Track marks will appear bruised because blood can leak out of the vein that is causing the bruising. The darkening of veins due to scarring and toxin buildup produces tracks along the length of the veins. Arterial damage can occur at the injection site, which can rupture and potentially result in hemorrhage, distal ischemia, and gangrene.
Repeatedly injecting into the same place is going to cause scarring of the peripheral veins, which, in turn, will cause the vein to collapse eventually.
A considerable disadvantage of injecting heroin is that users tend not to sanitize or clean the injection sites, which puts them at increased risk of cellulitis and thrombophlebitis. Another threat is sharing blunt, used needles with other users. These kinds of needles increase the likelihood of causing scarring and collapsed veins and contracting iseases like HIV/AIDS, and hepatitis.
One of the most common effects of IV drug use is the appearance of collapsed veins. The damage will occur to the lining of the veins, which causes blood clots to form within. Continued use of these blunt needles, constant use of the same injection area or improper injection technique can cause the vein to become completely blocked.
The appearance of tracks mark not only is an indicator of drug use, but it carries a social stigma due to the health risks attributed to this drug subculture. Using unsanitary needles can lead to severe skin infections, which include cysts, ulcers, and abscesses.”
Over time as someone’s IV heroin use increases, the frequently used injection sites will become infected, inflamed, and too painful to shoot heroin into. Unfortunately, individuals resort to injecting the drugs into other parts of their body, which include their groin, neck, hands, or feet.
Heroin users are often aware of their track marks, and they will take extra measures to hide the signs of shooting up. Since the forearm is a visible part of their body, they will inject into more discreet areas. Intravenous (IV) heroin users seek to find sites they can easily cover.
Ongoing heroin abuse can lead to tolerance, and to achieve the same euphoric effects associated with heroin, the person will have to consume higher doses than before. As this continues, it will be harder to function normally. When heroin users get used to a specific dose, they run the risk of overdosing if they are unsure of the strength of the heroin they are using.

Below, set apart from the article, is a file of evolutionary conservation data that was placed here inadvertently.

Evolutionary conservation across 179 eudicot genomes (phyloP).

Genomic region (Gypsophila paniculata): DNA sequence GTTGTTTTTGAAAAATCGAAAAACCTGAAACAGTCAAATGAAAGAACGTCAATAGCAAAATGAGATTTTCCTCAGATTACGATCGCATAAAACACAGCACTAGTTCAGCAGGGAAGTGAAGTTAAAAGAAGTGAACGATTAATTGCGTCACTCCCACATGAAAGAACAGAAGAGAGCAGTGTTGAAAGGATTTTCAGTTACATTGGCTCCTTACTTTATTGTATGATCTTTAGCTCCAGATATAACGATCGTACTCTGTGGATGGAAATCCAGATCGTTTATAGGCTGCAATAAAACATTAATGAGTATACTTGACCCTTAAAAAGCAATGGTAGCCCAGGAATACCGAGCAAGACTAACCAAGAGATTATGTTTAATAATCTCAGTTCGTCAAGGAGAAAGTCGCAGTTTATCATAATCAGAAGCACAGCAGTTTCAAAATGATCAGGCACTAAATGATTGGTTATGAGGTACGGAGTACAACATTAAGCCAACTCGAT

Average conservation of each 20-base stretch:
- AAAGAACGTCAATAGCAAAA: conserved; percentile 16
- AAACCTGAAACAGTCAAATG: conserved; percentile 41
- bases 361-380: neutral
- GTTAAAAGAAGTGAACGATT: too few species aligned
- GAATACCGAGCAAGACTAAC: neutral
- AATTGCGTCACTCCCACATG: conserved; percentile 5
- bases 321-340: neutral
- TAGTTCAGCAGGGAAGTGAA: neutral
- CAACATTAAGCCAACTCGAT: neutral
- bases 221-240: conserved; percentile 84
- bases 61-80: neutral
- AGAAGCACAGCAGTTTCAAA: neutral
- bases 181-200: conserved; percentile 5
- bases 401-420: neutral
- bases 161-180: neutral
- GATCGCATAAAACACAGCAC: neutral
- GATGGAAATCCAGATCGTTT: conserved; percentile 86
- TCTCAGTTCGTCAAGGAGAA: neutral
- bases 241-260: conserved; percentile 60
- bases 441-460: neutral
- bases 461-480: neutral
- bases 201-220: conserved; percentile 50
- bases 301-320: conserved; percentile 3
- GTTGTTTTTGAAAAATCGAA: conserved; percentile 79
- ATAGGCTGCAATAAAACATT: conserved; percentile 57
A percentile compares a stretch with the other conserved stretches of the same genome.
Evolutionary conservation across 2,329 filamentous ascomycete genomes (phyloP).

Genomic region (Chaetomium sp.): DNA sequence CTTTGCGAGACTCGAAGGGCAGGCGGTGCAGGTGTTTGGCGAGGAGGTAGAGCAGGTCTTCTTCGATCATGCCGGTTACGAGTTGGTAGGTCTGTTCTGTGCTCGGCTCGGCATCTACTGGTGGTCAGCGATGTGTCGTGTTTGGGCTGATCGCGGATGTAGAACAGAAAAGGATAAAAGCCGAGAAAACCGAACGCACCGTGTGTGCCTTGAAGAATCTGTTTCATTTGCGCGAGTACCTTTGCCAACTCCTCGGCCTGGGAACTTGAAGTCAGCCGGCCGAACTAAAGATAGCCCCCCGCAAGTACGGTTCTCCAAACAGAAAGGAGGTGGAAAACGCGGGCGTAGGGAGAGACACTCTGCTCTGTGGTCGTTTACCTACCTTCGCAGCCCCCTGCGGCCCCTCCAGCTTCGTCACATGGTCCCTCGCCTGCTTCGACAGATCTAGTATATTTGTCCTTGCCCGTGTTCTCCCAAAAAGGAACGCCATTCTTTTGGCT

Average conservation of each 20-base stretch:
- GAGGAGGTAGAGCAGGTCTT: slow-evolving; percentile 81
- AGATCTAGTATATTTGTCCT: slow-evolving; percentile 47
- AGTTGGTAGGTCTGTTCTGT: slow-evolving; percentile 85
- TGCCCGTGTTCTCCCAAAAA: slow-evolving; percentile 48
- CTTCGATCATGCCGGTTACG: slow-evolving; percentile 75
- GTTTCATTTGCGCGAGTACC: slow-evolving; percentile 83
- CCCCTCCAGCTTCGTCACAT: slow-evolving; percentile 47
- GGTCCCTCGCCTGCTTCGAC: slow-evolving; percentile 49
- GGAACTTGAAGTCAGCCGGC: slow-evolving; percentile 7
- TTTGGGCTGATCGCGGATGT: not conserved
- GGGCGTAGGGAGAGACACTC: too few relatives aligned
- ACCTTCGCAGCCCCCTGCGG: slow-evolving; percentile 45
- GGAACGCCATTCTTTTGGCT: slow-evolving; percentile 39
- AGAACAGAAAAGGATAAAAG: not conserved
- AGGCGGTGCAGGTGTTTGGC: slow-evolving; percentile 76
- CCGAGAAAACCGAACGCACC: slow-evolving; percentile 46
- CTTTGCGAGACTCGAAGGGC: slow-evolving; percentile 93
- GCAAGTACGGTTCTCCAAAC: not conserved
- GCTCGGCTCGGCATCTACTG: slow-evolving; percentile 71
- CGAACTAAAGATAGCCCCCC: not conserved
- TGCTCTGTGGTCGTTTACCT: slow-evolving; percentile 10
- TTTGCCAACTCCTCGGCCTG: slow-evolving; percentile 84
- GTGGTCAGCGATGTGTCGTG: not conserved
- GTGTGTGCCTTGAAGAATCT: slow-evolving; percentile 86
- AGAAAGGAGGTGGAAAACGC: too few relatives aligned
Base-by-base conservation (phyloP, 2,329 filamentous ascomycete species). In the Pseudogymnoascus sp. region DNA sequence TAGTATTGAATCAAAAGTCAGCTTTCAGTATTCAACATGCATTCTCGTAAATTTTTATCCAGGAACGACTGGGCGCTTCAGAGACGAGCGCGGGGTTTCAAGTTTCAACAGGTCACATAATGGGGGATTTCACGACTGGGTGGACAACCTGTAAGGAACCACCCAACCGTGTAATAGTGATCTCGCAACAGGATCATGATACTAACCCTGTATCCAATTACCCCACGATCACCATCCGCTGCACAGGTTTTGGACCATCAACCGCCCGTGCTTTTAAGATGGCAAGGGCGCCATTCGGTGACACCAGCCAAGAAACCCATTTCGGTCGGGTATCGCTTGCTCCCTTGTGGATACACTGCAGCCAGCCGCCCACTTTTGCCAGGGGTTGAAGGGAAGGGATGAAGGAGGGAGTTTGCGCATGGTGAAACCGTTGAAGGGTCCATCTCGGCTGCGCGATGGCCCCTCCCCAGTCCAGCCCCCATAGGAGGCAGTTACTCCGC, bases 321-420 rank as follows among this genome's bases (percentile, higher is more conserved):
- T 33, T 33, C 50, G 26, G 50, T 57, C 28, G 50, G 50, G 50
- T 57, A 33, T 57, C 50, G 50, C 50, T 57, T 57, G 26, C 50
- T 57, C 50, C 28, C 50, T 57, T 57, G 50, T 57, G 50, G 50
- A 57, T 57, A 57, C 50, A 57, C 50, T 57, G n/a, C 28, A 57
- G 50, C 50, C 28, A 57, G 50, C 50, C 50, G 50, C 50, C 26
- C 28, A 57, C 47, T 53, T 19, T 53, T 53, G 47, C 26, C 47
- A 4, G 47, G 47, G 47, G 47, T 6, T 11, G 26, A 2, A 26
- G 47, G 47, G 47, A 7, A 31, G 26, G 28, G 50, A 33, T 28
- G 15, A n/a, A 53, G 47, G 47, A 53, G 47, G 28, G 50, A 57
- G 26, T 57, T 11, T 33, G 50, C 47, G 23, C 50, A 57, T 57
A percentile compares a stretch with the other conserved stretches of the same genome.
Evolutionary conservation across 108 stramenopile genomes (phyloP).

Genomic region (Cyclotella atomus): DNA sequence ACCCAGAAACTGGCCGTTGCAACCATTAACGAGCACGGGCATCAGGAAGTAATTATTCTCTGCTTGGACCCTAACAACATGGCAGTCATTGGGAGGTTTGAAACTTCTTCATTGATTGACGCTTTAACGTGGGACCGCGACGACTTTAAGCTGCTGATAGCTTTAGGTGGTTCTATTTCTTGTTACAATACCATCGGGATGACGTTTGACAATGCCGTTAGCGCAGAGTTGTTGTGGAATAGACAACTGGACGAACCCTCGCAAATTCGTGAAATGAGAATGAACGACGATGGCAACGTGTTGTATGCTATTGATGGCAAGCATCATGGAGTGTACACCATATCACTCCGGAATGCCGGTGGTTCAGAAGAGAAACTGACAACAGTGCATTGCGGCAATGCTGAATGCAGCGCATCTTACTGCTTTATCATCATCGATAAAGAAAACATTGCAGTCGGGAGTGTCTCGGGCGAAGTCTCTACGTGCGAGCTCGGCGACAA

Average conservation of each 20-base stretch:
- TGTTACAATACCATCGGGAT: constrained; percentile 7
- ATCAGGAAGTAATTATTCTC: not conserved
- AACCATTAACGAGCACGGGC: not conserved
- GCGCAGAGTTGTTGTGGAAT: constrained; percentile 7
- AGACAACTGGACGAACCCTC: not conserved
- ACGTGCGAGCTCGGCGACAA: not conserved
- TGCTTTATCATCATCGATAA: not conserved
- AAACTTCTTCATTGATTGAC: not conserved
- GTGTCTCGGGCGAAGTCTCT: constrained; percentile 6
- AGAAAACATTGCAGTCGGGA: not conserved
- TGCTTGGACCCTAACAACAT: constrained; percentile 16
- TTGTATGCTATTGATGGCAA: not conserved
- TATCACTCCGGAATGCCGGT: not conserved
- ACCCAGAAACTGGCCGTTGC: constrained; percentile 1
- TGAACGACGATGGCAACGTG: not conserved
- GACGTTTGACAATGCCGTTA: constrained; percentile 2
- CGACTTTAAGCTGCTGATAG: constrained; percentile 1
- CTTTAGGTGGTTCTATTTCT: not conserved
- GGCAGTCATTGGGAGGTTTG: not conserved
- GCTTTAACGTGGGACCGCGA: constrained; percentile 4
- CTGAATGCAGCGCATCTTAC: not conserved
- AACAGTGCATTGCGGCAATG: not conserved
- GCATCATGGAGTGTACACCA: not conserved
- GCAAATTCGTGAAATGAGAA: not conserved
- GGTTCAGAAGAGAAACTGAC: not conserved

There is a chance the substance they are ingesting is laced with fentanyl, a highly potent opioid that is between 50 to 100 times stronger than morphine. The heroin they consume also may be much purer than what they are used to, which also can cause them to take too much and overdose. To mitigate these risks immediately, they must seek treatment. Proper treatment of a heroin addiction requires medical intervention.
Heroin withdrawal can occur anywhere from six to 12 hours after the last dose, and symptoms can include:
The first treatment phase is medical detoxification. The purpose of detox is to have a safe transition into sobriety while mitigating the risks of anything that can happen unexpectedly. There will be 24-hour access to staff who will monitor how you’re progressing and could offer medications that alleviate the symptoms.
The next step in treatment may be to enter residential treatment if such a placement is the proper fit. If you have reached the point of injecting heroin, you must stay in the most intensive levels of care to give yourself the best chance at lasting recovery.
During treatment, you will be exposed to different types of therapy that aim to change behaviors that encourage addiction and get to the root of the addiction. These include:
These all have a purpose and will help you achieve your goal of long-term sobriety. Are you ready to get help for your heroin addiction?
National Institute on Drug Abuse. (n.d.). What are the medical complications of chronic heroin use? from https://www.drugabuse.gov/publications/research-reports/heroin/what-are-medical-complications-chronic-heroin-use
HIV/AIDS. (2019, June 28). from https://www.cdc.gov/hiv/risk/idu.html
National Institute on Drug Abuse. (2015, July 29). Addiction Science. from https://www.drugabuse.gov/related-topics/addiction-science
National Institute on Drug Abuse. (n.d.). What is heroin and how is it used? from https://www.drugabuse.gov/publications/research-reports/heroin/what-heroin